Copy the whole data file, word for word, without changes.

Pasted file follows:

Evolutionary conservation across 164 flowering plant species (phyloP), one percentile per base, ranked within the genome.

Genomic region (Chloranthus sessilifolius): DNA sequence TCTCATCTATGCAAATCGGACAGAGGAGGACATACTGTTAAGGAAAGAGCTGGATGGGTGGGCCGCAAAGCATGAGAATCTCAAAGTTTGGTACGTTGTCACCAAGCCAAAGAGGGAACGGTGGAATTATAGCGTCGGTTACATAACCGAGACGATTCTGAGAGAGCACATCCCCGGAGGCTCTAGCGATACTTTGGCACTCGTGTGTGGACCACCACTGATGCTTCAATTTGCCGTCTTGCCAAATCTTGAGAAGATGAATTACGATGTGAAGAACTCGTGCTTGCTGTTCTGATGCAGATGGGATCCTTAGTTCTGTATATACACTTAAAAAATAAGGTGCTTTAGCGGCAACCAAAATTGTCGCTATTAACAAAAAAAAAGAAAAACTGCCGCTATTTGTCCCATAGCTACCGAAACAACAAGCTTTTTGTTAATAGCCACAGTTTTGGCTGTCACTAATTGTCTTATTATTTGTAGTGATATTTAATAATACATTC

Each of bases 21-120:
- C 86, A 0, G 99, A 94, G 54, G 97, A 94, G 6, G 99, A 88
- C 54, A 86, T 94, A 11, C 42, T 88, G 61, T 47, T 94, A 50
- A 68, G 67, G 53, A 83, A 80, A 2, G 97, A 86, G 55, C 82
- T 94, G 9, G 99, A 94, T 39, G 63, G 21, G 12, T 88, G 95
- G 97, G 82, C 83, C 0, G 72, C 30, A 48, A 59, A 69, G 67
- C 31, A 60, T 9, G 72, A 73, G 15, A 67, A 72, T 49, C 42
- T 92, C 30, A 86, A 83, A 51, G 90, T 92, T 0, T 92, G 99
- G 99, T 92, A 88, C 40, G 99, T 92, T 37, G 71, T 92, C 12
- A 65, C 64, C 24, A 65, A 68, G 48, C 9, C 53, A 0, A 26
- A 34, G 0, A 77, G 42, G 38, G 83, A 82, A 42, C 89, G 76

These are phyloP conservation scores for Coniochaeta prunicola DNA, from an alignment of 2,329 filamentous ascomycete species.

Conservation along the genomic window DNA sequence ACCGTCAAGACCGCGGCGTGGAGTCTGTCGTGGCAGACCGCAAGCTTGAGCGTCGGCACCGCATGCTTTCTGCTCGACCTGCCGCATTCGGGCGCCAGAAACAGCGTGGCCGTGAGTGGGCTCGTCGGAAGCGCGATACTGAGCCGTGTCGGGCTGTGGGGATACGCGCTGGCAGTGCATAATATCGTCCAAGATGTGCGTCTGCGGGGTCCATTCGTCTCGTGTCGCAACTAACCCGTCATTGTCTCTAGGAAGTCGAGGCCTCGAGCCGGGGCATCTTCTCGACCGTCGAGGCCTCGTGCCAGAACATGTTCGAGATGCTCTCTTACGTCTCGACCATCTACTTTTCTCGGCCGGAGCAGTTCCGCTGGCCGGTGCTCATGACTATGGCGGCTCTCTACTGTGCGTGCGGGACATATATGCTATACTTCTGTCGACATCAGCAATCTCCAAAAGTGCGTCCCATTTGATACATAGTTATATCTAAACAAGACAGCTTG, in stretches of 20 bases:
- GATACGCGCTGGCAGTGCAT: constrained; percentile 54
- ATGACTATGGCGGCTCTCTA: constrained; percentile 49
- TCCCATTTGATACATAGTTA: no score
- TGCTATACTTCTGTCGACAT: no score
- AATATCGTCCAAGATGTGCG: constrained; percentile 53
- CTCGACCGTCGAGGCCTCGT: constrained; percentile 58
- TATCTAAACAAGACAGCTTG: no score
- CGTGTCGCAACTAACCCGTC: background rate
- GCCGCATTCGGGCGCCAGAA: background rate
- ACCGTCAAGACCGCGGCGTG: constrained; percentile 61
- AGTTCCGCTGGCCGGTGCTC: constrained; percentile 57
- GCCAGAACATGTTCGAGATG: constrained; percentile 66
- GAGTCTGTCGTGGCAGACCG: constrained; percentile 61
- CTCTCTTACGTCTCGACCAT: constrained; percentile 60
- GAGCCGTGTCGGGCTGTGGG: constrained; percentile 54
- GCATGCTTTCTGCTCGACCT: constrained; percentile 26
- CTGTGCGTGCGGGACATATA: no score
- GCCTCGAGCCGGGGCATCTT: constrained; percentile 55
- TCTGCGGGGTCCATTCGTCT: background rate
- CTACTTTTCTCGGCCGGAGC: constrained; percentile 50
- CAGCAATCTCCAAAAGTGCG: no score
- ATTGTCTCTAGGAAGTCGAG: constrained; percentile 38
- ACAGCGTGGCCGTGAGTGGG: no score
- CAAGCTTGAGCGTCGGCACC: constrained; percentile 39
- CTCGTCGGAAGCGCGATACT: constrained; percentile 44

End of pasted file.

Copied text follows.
Evolutionary conservation across 164 flowering plant species (phyloP), one percentile per base, ranked within the genome.

Genomic region (Chloranthus sessilifolius): DNA sequence TCTCATCTATGCAAATCGGACAGAGGAGGACATACTGTTAAGGAAAGAGCTGGATGGGTGGGCCGCAAAGCATGAGAATCTCAAAGTTTGGTACGTTGTCACCAAGCCAAAGAGGGAACGGTGGAATTATAGCGTCGGTTACATAACCGAGACGATTCTGAGAGAGCACATCCCCGGAGGCTCTAGCGATACTTTGGCACTCGTGTGTGGACCACCACTGATGCTTCAATTTGCCGTCTTGCCAAATCTTGAGAAGATGAATTACGATGTGAAGAACTCGTGCTTGCTGTTCTGATGCAGATGGGATCCTTAGTTCTGTATATACACTTAAAAAATAAGGTGCTTTAGCGGCAACCAAAATTGTCGCTATTAACAAAAAAAAAGAAAAACTGCCGCTATTTGTCCCATAGCTACCGAAACAACAAGCTTTTTGTTAATAGCCACAGTTTTGGCTGTCACTAATTGTCTTATTATTTGTAGTGATATTTAATAATACATTC

Each of bases 21-120:
- C 86, A 0, G 99, A 94, G 54, G 97, A 94, G 6, G 99, A 88
- C 54, A 86, T 94, A 11, C 42, T 88, G 61, T 47, T 94, A 50
- A 68, G 67, G 53, A 83, A 80, A 2, G 97, A 86, G 55, C 82
- T 94, G 9, G 99, A 94, T 39, G 63, G 21, G 12, T 88, G 95
- G 97, G 82, C 83, C 0, G 72, C 30, A 48, A 59, A 69, G 67
- C 31, A 60, T 9, G 72, A 73, G 15, A 67, A 72, T 49, C 42
- T 92, C 30, A 86, A 83, A 51, G 90, T 92, T 0, T 92, G 99
- G 99, T 92, A 88, C 40, G 99, T 92, T 37, G 71, T 92, C 12
- A 65, C 64, C 24, A 65, A 68, G 48, C 9, C 53, A 0, A 26
- A 34, G 0, A 77, G 42, G 38, G 83, A 82, A 42, C 89, G 76

These are phyloP conservation scores for Coniochaeta prunicola DNA, from an alignment of 2,329 filamentous ascomycete species.

Conservation along the genomic window DNA sequence ACCGTCAAGACCGCGGCGTGGAGTCTGTCGTGGCAGACCGCAAGCTTGAGCGTCGGCACCGCATGCTTTCTGCTCGACCTGCCGCATTCGGGCGCCAGAAACAGCGTGGCCGTGAGTGGGCTCGTCGGAAGCGCGATACTGAGCCGTGTCGGGCTGTGGGGATACGCGCTGGCAGTGCATAATATCGTCCAAGATGTGCGTCTGCGGGGTCCATTCGTCTCGTGTCGCAACTAACCCGTCATTGTCTCTAGGAAGTCGAGGCCTCGAGCCGGGGCATCTTCTCGACCGTCGAGGCCTCGTGCCAGAACATGTTCGAGATGCTCTCTTACGTCTCGACCATCTACTTTTCTCGGCCGGAGCAGTTCCGCTGGCCGGTGCTCATGACTATGGCGGCTCTCTACTGTGCGTGCGGGACATATATGCTATACTTCTGTCGACATCAGCAATCTCCAAAAGTGCGTCCCATTTGATACATAGTTATATCTAAACAAGACAGCTTG, in stretches of 20 bases:
- GATACGCGCTGGCAGTGCAT: constrained; percentile 54
- ATGACTATGGCGGCTCTCTA: constrained; percentile 49
- TCCCATTTGATACATAGTTA: no score
- TGCTATACTTCTGTCGACAT: no score
- AATATCGTCCAAGATGTGCG: constrained; percentile 53
- CTCGACCGTCGAGGCCTCGT: constrained; percentile 58
- TATCTAAACAAGACAGCTTG: no score
- CGTGTCGCAACTAACCCGTC: background rate
- GCCGCATTCGGGCGCCAGAA: background rate
- ACCGTCAAGACCGCGGCGTG: constrained; percentile 61
- AGTTCCGCTGGCCGGTGCTC: constrained; percentile 57
- GCCAGAACATGTTCGAGATG: constrained; percentile 66
- GAGTCTGTCGTGGCAGACCG: constrained; percentile 61
- CTCTCTTACGTCTCGACCAT: constrained; percentile 60
- GAGCCGTGTCGGGCTGTGGG: constrained; percentile 54
- GCATGCTTTCTGCTCGACCT: constrained; percentile 26
- CTGTGCGTGCGGGACATATA: no score
- GCCTCGAGCCGGGGCATCTT: constrained; percentile 55
- TCTGCGGGGTCCATTCGTCT: background rate
- CTACTTTTCTCGGCCGGAGC: constrained; percentile 50
- CAGCAATCTCCAAAAGTGCG: no score
- ATTGTCTCTAGGAAGTCGAG: constrained; percentile 38
- ACAGCGTGGCCGTGAGTGGG: no score
- CAAGCTTGAGCGTCGGCACC: constrained; percentile 39
- CTCGTCGGAAGCGCGATACT: constrained; percentile 44